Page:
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A Crisis in Plain Sight

Cultivating Fear Previous So Near, So Far Next

A relative embraces an elderly woman as she walks the final stretch into Newroz refugee camp in Syria in 2014. —Mackenzie Knowles-Coursin, US Holocaust Memorial Museum

The self-proclaimed Islamic State (IS) has not concealed its violent hatred of other religious groups—rather, it has broadcast its extremist ideology far and wide. Many of its victims were targeted because they belonged to ethnic or religious minorities.

The most effective way to prevent genocide is to identify and act upon early warning signs. Those include the existence of potential perpetrators—a person or group with the motives and capacity to commit mass atrocities. In this case, IS left no doubt about its intentions. It even used violent acts as a tool for recruiting more fighters.

Not only were the Christian, Shia, Yezidi, Turkmen, and Shabak communities lesser beings according to IS’s extremist ideology, but they have been victims of prior violence and human rights violations—another early warning sign. More than 70 years ago, Iraq began a process of “Arabization” that changed the composition of Ninewa’s population. In the 1980s, the government of Saddam Hussein used chemical weapons, ground offensives, mass deportation, and the destruction of villages to kill or displace more than one million people, primarily Kurds.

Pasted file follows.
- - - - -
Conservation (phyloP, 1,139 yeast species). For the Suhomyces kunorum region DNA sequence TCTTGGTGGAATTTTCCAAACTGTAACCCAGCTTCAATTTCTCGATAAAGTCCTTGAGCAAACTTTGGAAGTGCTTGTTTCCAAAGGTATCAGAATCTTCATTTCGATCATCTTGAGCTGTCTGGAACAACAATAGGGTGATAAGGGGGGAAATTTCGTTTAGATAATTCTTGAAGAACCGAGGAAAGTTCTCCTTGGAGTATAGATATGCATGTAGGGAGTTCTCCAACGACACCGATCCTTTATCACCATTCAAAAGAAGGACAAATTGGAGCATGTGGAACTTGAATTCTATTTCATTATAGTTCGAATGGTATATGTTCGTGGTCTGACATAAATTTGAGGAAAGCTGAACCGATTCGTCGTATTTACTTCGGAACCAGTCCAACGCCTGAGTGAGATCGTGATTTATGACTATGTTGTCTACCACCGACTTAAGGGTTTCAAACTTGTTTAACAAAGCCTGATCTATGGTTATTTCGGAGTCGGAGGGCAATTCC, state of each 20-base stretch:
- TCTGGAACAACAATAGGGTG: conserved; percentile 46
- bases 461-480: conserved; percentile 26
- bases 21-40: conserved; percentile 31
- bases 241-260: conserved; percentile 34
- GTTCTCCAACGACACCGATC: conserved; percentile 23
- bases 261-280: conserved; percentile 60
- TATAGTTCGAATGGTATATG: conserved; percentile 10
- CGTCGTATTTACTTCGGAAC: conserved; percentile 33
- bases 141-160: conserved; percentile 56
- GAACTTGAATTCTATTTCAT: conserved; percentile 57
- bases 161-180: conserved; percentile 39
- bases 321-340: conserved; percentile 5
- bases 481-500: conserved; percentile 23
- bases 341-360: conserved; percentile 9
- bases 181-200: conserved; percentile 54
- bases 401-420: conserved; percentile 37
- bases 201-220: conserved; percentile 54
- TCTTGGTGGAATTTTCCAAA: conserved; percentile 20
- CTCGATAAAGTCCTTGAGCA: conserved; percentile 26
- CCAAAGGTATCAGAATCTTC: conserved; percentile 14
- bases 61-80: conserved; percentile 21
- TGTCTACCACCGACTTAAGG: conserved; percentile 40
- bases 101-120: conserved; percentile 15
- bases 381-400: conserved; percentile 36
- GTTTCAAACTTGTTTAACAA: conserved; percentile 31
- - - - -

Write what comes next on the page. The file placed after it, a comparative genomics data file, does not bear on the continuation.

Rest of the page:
The defeat of Hussein’s government by US and coalition forces in Fall 2003 led to a nearly complete security vacuum and rising religious extremism. Over the past decade, the United Nations, the US government, international nongovernmental organizations, and Iraqi religious communities have warned about the dire threats facing ethnic and religious minorities. Egregious attacks against minority communities perpetrated by Sunni extremist groups, including early iterations of IS, met with few repercussions.

In the Ninewa governorate in northern Iraq, high numbers of potential victims and potential perpetrators lived in close proximity. Three million people lived in Ninewa, the area falling along the border of Iraq and the Iraqi Kurdistan Region, before June 2014. Though predominantly Sunni, 10 percent of the population (external link) belonged to minority groups, making it Iraq’s most diverse area.

Taken together, the history of persecution, the absence of a stable government, and the rise of a motivated perpetrator mean the recent mass atrocities in Ninewa should have been no surprise to those who could have prevented them.